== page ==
3rd Circuit Rejects AT&T’s Appeal of Judgment Striking Down Its Release Agreement as Being in Violation of US Age Discrimination Law
On January 11, 2019, Magistrate Judge Timothy Rice ruled that the release agreement provided to and signed by a former AT&T employee, Alison Ray, violated federal age discrimination law and was therefore invalid and unenforceable as to her claim under the Age Discrimination and Employment Act (“ADEA”).
According to Judge Rice, AT&T’s release agreement failed to comply with the strict information requirements of the Older Workers Benefit Protection Act (“OWBPA”), which was passed to ensure that workers over age 40 are given adequate information when deciding whether to sign a release of claims. In his opinion, Judge Rice confirmed: “Congress intended the OWBPA’s disclosure requirements to arm employees with enough information to make an informed decision whether to release any potential ADEA claims against an employer…. AT&T’s disclosure did not serve that goal.”
Following Judge Rice’s ruling in January 2019, AT&T filed a Motion for Reconsideration and a Motion for Certification of Interlocutory Appeal to the Court of Appeals for the Third Circuit. Judge Rice denied AT&T’s Motion for Reconsideration, but granted its Motion seeking review of his decision in the appellate court.
On May 14, 2019, the Court of Appeals for the Third Circuit rejected AT&T’s Petition to Appeal the judgment that its release agreement was invalid and unenforceable. As a result, Ms. Ray may proceed with her age discrimination claim even though she signed a release agreement and received severance at the time of her termination of employment from AT&T.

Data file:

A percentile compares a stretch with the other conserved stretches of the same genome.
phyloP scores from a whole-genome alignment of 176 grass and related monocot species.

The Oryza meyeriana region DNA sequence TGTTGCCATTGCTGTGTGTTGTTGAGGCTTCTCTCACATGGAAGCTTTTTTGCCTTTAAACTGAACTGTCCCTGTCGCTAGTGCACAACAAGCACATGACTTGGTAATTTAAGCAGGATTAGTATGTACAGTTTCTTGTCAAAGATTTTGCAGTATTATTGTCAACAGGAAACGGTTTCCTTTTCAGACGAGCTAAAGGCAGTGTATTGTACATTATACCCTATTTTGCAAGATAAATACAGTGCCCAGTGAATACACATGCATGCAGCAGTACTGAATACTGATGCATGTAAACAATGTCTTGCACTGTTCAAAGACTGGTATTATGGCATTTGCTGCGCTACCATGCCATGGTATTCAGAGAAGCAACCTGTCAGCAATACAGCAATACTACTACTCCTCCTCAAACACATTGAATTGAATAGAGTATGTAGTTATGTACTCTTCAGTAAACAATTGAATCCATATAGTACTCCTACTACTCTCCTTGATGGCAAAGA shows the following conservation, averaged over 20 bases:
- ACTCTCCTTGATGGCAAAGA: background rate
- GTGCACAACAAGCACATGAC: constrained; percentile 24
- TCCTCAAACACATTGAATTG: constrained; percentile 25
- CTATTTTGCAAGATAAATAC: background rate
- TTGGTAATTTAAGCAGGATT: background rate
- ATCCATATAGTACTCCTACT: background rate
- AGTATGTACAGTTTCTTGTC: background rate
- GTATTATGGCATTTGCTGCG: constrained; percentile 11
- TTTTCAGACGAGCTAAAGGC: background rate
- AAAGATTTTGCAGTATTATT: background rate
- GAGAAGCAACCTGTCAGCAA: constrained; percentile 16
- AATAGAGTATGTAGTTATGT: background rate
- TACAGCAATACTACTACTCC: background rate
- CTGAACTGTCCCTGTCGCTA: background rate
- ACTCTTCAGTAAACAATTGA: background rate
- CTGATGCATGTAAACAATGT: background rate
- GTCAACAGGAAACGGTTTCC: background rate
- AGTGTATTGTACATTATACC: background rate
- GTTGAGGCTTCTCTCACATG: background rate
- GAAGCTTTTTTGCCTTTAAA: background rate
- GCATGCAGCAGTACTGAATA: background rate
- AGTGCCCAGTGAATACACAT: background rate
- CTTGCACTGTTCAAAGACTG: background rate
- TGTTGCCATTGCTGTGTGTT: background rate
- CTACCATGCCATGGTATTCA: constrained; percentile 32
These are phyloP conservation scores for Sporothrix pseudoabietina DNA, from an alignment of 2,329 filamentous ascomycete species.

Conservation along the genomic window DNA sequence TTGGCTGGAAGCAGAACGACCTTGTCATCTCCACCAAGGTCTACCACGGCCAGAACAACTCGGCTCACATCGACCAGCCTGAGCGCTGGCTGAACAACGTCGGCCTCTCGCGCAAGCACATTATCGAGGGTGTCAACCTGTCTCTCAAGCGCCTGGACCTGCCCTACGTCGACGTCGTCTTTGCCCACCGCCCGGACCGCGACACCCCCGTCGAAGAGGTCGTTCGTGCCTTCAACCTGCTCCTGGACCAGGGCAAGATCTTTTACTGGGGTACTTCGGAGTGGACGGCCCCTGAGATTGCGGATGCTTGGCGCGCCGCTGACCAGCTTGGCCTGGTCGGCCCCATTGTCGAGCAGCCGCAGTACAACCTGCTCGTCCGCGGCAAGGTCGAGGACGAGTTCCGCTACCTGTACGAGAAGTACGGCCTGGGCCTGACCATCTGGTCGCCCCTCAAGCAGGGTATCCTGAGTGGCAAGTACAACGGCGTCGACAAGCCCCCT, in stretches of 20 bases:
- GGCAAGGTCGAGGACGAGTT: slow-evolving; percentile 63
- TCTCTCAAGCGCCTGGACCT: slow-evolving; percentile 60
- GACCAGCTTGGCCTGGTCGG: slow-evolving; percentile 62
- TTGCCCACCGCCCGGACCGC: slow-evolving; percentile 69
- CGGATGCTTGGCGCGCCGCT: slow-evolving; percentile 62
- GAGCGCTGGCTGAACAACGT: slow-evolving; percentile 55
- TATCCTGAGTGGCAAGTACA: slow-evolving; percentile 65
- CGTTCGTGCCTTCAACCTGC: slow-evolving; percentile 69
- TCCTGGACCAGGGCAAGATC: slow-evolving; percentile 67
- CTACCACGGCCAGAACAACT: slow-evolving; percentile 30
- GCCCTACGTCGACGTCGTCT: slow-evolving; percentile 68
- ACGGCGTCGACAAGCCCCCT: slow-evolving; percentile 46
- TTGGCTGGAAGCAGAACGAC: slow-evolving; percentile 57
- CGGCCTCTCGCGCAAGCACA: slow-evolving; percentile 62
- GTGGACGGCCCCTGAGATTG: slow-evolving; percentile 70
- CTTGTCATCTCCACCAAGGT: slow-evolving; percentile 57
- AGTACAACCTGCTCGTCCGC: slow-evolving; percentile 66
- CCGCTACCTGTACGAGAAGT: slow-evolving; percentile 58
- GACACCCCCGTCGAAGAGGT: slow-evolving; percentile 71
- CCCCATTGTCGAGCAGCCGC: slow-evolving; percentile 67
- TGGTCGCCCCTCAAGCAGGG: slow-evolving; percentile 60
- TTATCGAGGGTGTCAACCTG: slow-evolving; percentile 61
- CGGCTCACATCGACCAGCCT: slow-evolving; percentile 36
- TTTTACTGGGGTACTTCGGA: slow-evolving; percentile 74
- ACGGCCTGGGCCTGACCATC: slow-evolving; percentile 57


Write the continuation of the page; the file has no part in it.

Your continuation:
The Third Circuit’s decision allowing this judgment, which invalidated AT&T’s release agreement, to stand is an important step towards holding AT&T accountable for its actions. As a result of this ruling, older workers who signed similar release agreements upon their terminations from AT&T may still have federal age discrimination claims, despite AT&T’s misleading statements in those releases that such claims are waived.
According to Stephen G. Console, Esquire, of Console Mattiacci Law, LLC in Philadelphia, the law firm which represents Ms. Ray: “Former AT&T employees who signed the invalid and unenforceable release agreements have a right to know that they may still have age discrimination claims against AT&T. Older workers who signed such releases should seek the advice of employment counsel as soon as possible.”
Alison Ray is represented by Stephen G. Console, Susan M. Saint-Antoine, Brian C. Farrell, Daniel S. Orlow, and Julie A. Uebler of Console Mattiacci Law, LLC.
AT&T is represented by Kenneth W. Gage and Alex J. Maturi of Paul Hastings.
About Console Mattiacci Law, LLC
Console Mattiacci Law, LLC is an employment rights law firm with offices in Philadelphia, Pennsylvania Moorestown, New Jersey, and New York City, New York. Since its inception in 1990, the firm has focused its practice on the representation of current, former, and potential employees concerning work-related matters. The lawyers at Console Mattiacci Law, LLC counsel whistleblower-employees who have been retaliated against and individuals who have been victimized by illegal employment discrimination and retaliation, including sex, race, religion, disability and age discrimination and sexual harassment at work. They also represent employees concerning medical leaves, disability benefits, wage and hour claims, employment contracts, severance agreements, stock option plans, and class action lawsuits.